Girls, this post is exclusively for you. It’s a shoe post. The other day I had three grave problems to solve: a) An event to go to, but no shoes to match my gown, b) Tight evening shoes with high heels always hurt my feet. But a long dress requires heels, c) It was going to rain, and the thought of ruining brand new shoes already put me off the whole idea of a glamorous night out. This is what I got to match my dress and solve my predicaments: rubber shoes!
The most comfortable dressing shoes I have ever worn. Plus, after walking on the wet pavement they still looked brand new, my new Vivienne Westwood for Melissa shoes.
Melissa, a shoe company founded in Brazil in 1971, has taken plastic recycling to new fashion heights with their designs for the environmentally conscious. All of the company’s shoes are made out of MELFLEX plastic, which is hypo-allergenic, void of animal products, and recyclable. It is said of the eco fashion footwear label that it also pays its employees above average wage, and that their benefits are exemplary. When their shoes can’t be sold from a previous season, they are melted into new styles. About 99% of their industrial waste is recycled including painting residues, production water and PVC.
Fashion designer Jean Paul Gaultier has also collaborated with Melissa to create a recyclable cigarette-heel stiletto, offering a sexy look without the carbon waste. So has Thierry Mugler and architect Zaha Hadid, who created an intriguing shoe inspired by her designs for buildings.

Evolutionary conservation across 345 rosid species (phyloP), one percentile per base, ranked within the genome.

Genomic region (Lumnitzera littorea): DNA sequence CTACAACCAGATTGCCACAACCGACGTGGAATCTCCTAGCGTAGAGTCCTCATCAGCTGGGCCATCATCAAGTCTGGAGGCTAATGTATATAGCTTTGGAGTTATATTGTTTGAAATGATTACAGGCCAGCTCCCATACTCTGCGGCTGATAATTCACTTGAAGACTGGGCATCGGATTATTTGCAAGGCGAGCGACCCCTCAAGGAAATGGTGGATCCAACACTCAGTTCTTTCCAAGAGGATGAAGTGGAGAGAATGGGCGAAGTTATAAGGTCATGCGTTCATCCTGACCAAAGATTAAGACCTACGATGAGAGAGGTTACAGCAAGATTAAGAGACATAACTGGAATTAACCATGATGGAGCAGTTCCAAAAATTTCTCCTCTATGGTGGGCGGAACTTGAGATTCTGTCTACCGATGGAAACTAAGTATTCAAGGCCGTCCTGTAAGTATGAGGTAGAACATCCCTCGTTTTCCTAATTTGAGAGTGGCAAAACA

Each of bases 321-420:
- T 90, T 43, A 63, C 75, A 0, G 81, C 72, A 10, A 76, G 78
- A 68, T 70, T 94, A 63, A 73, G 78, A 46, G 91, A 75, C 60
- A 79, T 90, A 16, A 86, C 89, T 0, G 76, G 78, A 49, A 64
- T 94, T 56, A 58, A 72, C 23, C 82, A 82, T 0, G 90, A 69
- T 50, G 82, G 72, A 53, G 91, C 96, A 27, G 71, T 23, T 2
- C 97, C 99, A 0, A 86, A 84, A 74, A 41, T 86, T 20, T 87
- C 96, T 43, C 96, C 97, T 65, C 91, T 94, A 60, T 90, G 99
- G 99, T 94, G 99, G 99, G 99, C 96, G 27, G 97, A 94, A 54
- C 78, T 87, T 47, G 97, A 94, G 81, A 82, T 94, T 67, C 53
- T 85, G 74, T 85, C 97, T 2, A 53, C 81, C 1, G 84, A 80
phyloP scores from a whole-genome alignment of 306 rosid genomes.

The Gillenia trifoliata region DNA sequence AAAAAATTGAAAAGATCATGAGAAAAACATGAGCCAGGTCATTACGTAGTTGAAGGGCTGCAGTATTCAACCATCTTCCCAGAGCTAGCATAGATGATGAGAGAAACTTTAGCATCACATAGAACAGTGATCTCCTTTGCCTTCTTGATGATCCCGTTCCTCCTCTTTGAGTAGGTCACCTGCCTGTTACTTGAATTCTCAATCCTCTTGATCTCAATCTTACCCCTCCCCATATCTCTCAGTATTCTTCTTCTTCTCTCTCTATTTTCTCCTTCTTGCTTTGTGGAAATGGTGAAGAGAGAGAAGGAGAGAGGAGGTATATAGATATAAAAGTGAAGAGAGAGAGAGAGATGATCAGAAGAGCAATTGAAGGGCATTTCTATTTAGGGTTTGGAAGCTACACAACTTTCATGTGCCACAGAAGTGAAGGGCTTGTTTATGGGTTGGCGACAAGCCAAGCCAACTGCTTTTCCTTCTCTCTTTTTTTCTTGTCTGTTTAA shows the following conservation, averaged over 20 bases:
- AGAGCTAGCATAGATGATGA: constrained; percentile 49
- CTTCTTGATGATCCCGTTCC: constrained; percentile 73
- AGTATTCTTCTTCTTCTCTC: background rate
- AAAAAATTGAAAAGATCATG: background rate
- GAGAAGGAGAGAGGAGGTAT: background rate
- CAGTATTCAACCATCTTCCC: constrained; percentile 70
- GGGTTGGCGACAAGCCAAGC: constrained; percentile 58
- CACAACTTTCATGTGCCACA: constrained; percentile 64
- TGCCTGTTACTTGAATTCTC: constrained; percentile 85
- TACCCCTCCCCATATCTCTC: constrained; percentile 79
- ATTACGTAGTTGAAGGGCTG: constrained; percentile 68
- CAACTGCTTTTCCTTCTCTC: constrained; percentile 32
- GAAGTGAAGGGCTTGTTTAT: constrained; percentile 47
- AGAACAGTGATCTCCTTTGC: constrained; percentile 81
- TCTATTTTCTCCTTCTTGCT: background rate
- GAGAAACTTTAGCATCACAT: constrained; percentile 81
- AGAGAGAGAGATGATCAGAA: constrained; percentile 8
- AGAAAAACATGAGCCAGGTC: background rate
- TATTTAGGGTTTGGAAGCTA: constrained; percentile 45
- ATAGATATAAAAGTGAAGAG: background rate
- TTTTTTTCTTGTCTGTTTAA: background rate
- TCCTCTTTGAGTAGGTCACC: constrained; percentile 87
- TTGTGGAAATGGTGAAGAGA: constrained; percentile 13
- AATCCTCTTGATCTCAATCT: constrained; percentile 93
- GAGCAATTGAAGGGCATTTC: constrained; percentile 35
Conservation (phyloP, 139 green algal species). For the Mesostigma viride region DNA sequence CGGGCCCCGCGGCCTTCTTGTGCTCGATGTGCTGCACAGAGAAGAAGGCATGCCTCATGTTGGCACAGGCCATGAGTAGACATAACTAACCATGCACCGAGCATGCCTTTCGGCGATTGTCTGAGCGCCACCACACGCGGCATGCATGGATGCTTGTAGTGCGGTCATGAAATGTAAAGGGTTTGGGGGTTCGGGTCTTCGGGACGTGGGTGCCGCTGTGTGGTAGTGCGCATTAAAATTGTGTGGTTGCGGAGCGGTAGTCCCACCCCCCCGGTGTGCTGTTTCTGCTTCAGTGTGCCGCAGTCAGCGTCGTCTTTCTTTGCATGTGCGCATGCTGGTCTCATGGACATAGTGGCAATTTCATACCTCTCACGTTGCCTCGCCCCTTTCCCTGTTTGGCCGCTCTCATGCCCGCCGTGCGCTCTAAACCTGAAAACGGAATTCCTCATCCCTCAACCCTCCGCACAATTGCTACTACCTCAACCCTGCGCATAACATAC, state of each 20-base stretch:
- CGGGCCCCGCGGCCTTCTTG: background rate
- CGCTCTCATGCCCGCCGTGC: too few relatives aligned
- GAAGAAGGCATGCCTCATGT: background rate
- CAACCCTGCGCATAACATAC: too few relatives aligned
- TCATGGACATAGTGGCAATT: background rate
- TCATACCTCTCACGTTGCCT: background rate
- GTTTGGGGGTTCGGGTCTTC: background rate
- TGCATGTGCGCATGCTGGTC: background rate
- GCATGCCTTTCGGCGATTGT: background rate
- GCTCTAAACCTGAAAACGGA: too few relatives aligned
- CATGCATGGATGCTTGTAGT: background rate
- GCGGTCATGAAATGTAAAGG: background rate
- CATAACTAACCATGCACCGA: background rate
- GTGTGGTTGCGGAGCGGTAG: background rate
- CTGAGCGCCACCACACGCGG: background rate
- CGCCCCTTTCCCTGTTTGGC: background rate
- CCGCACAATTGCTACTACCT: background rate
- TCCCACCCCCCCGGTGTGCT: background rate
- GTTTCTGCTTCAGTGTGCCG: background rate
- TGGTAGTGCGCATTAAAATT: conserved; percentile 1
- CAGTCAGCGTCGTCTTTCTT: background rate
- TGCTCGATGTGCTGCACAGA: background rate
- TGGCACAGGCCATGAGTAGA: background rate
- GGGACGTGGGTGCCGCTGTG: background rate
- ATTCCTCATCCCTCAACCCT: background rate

My shoes are the result of the ongoing collaboration with Vivienne Westwood, named Anglomania. The so called Lady Dragons, peep-toe heels come either with a big Christmas-ornament like ball, or a bold cookie-cutter heart.
I didn’t wear the so called Jellies in the 80s, and I wouldn’t have thought that I was ever going to be a fan of plastic shoes. But am truly enthusiastic about Melissa shoes for several reasons. First of all they felt so good on my feet. Then, the fact that they smell of bubble gum added to the fun. But the real pro-argument here is the material and its implications for the environment.
MELFLEX the magic composition
In shoes the biggest challenge has been to develop a material which could be easily molded to the foot, providing superior comfort compared to other products currently on the market. This formula was developed in Brazil’s Melissa laboratories. The result is this composition called MELFLEX, which has characteristics that provide improved elasticity, impermeability and resistance. Its formula contains products which are hypoallergenic and 100% safe to your health. It is odorless, neutral and natural. MELFLEX maintains its special properties even after being recycled. Plus it is a mono-material. This is crucial in the recycling process as it can be reused without costly separation from any other components. The factory has almost (99%) zero-waste, recycling its water and waste, and the employees are well-paid. The company also supports further social and environmental programmes in Brazil.
I would have thought lots of people simply can’t deal with the idea of wearing plastic shoes, no matter who designed them and how stylish they are. Their main concern may be perspiration. My newly acquired experience is that the sweat problem is an illusion, as plastic doesn’t absorb moisture, so it does seem as though there is more sweating than with leather shoes. But our feet perspire no matter what we wear. As far as odors are concerned, Melflex is odorless, but a fruity scent is added to keep potential smells at bay. And it is very easy to keep these shoes clean – just wash them in soap and water.
This is just too many problems less, that I recommend you to see more Melissa designs and information on stockists on their website.